Dripping with all the ingredients to make Oscar voter salivate, The Favourite is a lock to rack up plenty of nominations. Despite its talented cast, the film feels a little under-cooked to truly warrant a seat on the throne.
At the heart of the film are three very different characters. Queen Anne (Olivia Coleman) always seems to be in various states of spiraling out of control. Her eccentricities are largely tempered by her aide/longtime friend and secret lover Sarah (Rachel Weisz).
Sarah has grown comfortable having Anne’s ear. She deftly navigates politics and decisions in manners she thinks are best for the country. Sarah may be prickly and a bit nasty to her rivals, including Lord Harley (Nicholas Hoult, X-Men: Apocalypse), but she’s honorable.
That proves to be a weakness when her cousin Abigail (Emma Stone, La La Land) arrives looking for anything after her family’s home burned. Abigail is also accustomed to regal life and sees an opportunity to quickly climb the ranks from servant to queen’s aid. Abigail isn’t afraid to do anything — even Anne — to get ahead.
To some extent, the love triangle only manages to muddy up the story. Abigail proves so cunning that it would have been more interesting to see her not rely on sex to woo Anne. It was also a little disappointing that for a film with three female leads, the love triangle seems like it would play out exactly the same if Anne was a guy. Only in this case it’s Anne who starts thinking with her sex drive depending on who flirts with her next.
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The Favourite deserves a ton of praise for its three leads. Stone starts off with her usual plucky persona before turning Abigail into a more devious and crafty character. There’s a real sense of character evolution over the course of the film and Stone does an excellent job making Abigail’s actions understandable.
Weisz is equally fantastic. A lot of the dialogue by Deborah Davis and Tony McNamara is sharp, but it’s Weisz who brings that extra icy attitude and punch to make them shine.
Coleman has the showiest role and delivers a memorable performance. Anne is the most complex character as she’s constantly dealing with her self esteem. She needs the constant ego stroking from Abigail while Sarah is always honest. Coleman is at her best when she’s not so over the top and we’re left wondering what Anne is thinking.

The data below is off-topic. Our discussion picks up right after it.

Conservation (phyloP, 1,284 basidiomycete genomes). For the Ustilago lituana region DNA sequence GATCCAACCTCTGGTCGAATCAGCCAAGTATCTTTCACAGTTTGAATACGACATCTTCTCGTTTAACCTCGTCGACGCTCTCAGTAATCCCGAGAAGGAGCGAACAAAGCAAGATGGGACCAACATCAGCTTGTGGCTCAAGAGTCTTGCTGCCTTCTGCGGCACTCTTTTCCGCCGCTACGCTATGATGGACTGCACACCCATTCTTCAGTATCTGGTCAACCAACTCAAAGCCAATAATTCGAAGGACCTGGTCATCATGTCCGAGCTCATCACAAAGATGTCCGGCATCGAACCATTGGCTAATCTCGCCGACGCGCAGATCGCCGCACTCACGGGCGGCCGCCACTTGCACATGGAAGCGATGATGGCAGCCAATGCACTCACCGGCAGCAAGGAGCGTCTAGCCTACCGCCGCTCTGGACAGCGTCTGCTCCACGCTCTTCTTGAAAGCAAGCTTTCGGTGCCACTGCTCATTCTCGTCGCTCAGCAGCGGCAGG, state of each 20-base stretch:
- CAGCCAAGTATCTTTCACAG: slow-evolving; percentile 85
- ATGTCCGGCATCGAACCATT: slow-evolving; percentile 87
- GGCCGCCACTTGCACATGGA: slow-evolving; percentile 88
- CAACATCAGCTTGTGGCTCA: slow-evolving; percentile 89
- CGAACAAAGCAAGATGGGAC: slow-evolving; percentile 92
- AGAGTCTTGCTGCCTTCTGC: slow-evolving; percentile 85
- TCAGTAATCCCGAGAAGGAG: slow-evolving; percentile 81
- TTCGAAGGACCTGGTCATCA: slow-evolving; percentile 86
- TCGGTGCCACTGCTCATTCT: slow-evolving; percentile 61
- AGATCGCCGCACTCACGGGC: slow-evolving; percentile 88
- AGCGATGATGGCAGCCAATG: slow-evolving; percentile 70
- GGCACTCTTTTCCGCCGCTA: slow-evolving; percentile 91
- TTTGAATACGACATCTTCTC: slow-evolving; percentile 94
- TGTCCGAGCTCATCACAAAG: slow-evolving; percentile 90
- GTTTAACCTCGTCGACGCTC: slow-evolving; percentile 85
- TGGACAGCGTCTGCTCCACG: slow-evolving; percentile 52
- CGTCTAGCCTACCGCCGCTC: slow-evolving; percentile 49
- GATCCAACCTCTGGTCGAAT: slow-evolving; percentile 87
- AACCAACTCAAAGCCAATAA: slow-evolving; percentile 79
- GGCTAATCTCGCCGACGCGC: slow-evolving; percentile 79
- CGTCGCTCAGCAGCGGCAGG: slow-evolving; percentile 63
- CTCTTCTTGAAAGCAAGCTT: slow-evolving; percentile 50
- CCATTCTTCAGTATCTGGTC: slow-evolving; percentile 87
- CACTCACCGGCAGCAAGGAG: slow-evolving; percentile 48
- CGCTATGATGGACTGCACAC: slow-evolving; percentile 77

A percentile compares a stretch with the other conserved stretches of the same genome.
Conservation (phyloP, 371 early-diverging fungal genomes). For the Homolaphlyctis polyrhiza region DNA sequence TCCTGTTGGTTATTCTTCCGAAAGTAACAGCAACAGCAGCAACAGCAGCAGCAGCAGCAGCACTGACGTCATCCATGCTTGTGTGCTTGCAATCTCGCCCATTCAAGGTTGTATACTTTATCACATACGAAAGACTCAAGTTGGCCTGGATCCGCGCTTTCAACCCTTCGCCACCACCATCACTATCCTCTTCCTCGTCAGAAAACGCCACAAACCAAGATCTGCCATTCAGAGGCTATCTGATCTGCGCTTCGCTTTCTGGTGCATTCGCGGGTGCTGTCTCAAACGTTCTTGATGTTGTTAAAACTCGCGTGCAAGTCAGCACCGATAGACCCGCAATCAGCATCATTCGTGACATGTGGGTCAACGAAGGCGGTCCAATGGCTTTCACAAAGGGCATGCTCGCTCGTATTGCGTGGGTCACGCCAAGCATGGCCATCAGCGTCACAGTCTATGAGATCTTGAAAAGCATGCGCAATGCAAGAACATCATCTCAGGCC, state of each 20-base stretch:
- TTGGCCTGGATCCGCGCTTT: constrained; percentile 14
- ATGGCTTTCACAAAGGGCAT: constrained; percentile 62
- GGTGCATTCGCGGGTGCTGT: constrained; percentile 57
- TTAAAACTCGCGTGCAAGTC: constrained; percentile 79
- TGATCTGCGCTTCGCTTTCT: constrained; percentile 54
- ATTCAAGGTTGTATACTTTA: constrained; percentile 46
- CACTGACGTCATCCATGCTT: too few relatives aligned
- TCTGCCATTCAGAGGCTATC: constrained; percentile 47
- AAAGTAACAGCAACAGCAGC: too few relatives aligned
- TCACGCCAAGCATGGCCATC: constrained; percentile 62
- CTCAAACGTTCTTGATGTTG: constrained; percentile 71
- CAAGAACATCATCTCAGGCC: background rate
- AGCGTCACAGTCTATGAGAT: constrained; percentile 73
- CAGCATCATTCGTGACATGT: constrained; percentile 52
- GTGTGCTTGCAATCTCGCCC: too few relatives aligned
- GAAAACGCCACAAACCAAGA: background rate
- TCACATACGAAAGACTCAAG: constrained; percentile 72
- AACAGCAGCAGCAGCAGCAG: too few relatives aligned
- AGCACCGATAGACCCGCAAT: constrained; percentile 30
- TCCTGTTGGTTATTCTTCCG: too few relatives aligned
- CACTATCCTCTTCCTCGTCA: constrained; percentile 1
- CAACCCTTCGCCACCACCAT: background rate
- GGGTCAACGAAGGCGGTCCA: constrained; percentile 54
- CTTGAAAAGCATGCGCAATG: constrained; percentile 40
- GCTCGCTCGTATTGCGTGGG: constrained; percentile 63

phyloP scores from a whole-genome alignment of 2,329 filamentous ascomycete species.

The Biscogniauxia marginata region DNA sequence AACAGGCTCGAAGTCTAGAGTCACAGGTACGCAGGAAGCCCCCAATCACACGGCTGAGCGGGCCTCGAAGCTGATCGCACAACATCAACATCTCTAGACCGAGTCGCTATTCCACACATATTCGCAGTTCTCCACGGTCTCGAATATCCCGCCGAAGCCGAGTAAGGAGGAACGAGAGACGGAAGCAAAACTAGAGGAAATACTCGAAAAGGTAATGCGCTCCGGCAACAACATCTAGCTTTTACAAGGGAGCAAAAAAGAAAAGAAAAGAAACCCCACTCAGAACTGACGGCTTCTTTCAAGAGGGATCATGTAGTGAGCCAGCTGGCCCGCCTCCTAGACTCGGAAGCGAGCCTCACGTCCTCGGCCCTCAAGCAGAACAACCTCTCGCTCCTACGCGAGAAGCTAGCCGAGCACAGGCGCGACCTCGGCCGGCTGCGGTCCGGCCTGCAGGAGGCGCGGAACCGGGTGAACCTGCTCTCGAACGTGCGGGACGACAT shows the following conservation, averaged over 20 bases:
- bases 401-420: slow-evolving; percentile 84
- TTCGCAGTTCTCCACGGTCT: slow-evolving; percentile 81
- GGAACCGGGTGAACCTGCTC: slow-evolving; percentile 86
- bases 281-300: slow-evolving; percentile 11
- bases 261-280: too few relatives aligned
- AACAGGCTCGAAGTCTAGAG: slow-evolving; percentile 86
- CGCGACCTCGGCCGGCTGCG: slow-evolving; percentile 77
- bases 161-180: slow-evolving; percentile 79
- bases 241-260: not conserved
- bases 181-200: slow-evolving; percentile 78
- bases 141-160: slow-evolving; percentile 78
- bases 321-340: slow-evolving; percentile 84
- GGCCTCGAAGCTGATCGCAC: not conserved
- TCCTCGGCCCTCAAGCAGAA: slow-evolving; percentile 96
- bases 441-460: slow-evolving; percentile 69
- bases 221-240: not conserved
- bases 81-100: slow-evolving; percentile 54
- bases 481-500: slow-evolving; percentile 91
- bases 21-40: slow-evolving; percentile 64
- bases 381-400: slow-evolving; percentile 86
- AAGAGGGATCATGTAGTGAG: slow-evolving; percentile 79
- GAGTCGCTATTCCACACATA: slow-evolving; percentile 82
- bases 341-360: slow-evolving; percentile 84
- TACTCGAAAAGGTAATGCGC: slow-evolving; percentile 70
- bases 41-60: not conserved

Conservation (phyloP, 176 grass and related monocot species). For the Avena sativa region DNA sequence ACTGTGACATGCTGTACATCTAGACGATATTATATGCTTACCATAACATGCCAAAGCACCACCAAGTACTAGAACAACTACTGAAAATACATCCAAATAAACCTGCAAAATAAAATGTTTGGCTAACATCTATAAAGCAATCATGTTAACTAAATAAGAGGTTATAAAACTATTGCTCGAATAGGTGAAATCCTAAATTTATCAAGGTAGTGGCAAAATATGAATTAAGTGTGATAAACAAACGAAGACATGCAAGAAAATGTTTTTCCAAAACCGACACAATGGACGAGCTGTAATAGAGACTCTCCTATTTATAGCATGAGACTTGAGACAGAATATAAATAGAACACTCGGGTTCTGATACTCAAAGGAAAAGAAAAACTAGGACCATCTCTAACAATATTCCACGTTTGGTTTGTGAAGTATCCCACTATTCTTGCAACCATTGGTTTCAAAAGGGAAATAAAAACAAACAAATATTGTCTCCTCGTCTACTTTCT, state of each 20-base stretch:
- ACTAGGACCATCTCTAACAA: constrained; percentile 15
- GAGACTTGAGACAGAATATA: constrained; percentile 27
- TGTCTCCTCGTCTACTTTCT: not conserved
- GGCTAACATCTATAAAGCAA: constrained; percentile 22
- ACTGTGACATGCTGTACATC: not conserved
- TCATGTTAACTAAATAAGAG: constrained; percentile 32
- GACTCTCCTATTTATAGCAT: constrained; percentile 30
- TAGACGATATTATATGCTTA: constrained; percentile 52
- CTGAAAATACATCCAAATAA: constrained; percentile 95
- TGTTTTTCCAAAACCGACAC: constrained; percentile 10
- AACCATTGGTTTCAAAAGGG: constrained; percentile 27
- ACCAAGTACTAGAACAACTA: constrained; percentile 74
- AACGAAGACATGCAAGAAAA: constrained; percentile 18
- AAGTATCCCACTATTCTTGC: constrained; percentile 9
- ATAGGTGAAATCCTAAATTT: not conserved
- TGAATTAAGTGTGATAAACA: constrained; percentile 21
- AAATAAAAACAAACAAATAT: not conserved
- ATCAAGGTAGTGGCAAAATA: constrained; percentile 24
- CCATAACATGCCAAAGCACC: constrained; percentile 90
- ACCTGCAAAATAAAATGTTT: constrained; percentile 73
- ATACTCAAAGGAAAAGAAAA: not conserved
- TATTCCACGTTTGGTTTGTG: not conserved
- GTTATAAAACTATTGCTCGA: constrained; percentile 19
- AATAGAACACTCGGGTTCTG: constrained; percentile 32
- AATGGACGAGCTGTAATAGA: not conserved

By the midway point the film starts to lose its charm, focus and point. Based on the build up, the second act would have worked with more back and forth between Abigail and Sarah. Given the lighthearted and unpredictable foundation established early on, it feels weird when the film takes a darker and more dramatic turn. It feels like watching a comedy abruptly turn into a drama when the comedy was working just fine.
Director Yorgos Lanthimos uses some interesting camera shots and perspectives. At times his closeups and more contemporary angles are distracting, but his approach keeps the film from feeling like the typical dreadfully boring period piece.
While the second half gradually loses momentum, the ending is a disappointment. It comes off like no one had any idea on a satisfying conclusion. This wasn’t one of those thoughtful final moments that required contemplative time to make sense of it all. It just ends without much in way of resolution beyond these three characters will continue wallowing in a misery of their own making.
Rating: 5 out of 10
Photo Credit: Fox Searchlight Pictures